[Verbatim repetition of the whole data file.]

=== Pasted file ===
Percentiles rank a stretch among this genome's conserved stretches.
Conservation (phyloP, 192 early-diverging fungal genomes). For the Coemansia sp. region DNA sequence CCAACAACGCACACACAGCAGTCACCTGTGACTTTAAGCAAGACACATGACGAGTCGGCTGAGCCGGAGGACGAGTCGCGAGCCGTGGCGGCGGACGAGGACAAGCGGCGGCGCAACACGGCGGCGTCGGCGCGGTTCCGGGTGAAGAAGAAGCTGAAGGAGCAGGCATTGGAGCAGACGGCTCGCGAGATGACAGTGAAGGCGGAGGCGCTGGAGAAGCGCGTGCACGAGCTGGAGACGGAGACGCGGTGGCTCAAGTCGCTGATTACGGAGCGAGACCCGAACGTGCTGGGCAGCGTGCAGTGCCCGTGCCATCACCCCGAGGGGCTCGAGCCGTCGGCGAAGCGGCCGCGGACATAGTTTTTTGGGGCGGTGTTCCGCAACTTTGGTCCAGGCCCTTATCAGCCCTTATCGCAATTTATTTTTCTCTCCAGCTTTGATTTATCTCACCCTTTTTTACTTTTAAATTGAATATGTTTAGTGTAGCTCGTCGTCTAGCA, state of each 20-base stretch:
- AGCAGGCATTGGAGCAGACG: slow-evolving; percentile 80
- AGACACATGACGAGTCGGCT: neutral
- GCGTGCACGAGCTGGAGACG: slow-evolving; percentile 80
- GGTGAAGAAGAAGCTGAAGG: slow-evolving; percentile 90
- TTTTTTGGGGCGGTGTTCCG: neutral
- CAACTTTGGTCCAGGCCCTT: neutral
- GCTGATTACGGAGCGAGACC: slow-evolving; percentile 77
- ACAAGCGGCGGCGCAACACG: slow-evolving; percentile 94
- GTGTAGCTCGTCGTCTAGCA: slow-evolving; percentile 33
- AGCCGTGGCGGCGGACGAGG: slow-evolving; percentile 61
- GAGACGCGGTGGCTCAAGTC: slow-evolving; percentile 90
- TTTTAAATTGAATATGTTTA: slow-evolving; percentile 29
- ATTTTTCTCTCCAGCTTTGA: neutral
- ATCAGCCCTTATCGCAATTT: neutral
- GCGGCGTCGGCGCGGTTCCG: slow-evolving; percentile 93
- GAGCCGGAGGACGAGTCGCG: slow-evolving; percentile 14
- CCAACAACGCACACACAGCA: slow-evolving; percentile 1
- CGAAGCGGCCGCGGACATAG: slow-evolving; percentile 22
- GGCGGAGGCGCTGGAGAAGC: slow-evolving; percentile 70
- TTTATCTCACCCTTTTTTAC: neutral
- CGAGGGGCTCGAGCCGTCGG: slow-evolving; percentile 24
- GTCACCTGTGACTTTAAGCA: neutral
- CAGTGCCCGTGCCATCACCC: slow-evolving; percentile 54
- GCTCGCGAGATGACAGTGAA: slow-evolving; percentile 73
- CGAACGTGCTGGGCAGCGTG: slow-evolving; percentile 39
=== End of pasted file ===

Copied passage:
Percentiles rank a stretch among this genome's conserved stretches.
Conservation (phyloP, 192 early-diverging fungal genomes). For the Coemansia sp. region DNA sequence CCAACAACGCACACACAGCAGTCACCTGTGACTTTAAGCAAGACACATGACGAGTCGGCTGAGCCGGAGGACGAGTCGCGAGCCGTGGCGGCGGACGAGGACAAGCGGCGGCGCAACACGGCGGCGTCGGCGCGGTTCCGGGTGAAGAAGAAGCTGAAGGAGCAGGCATTGGAGCAGACGGCTCGCGAGATGACAGTGAAGGCGGAGGCGCTGGAGAAGCGCGTGCACGAGCTGGAGACGGAGACGCGGTGGCTCAAGTCGCTGATTACGGAGCGAGACCCGAACGTGCTGGGCAGCGTGCAGTGCCCGTGCCATCACCCCGAGGGGCTCGAGCCGTCGGCGAAGCGGCCGCGGACATAGTTTTTTGGGGCGGTGTTCCGCAACTTTGGTCCAGGCCCTTATCAGCCCTTATCGCAATTTATTTTTCTCTCCAGCTTTGATTTATCTCACCCTTTTTTACTTTTAAATTGAATATGTTTAGTGTAGCTCGTCGTCTAGCA, state of each 20-base stretch:
- AGCAGGCATTGGAGCAGACG: slow-evolving; percentile 80
- AGACACATGACGAGTCGGCT: neutral
- GCGTGCACGAGCTGGAGACG: slow-evolving; percentile 80
- GGTGAAGAAGAAGCTGAAGG: slow-evolving; percentile 90
- TTTTTTGGGGCGGTGTTCCG: neutral
- CAACTTTGGTCCAGGCCCTT: neutral
- GCTGATTACGGAGCGAGACC: slow-evolving; percentile 77
- ACAAGCGGCGGCGCAACACG: slow-evolving; percentile 94
- GTGTAGCTCGTCGTCTAGCA: slow-evolving; percentile 33
- AGCCGTGGCGGCGGACGAGG: slow-evolving; percentile 61
- GAGACGCGGTGGCTCAAGTC: slow-evolving; percentile 90
- TTTTAAATTGAATATGTTTA: slow-evolving; percentile 29
- ATTTTTCTCTCCAGCTTTGA: neutral
- ATCAGCCCTTATCGCAATTT: neutral
- GCGGCGTCGGCGCGGTTCCG: slow-evolving; percentile 93
- GAGCCGGAGGACGAGTCGCG: slow-evolving; percentile 14
- CCAACAACGCACACACAGCA: slow-evolving; percentile 1
- CGAAGCGGCCGCGGACATAG: slow-evolving; percentile 22
- GGCGGAGGCGCTGGAGAAGC: slow-evolving; percentile 70
- TTTATCTCACCCTTTTTTAC: neutral
- CGAGGGGCTCGAGCCGTCGG: slow-evolving; percentile 24
- GTCACCTGTGACTTTAAGCA: neutral
- CAGTGCCCGTGCCATCACCC: slow-evolving; percentile 54
- GCTCGCGAGATGACAGTGAA: slow-evolving; percentile 73
- CGAACGTGCTGGGCAGCGTG: slow-evolving; percentile 39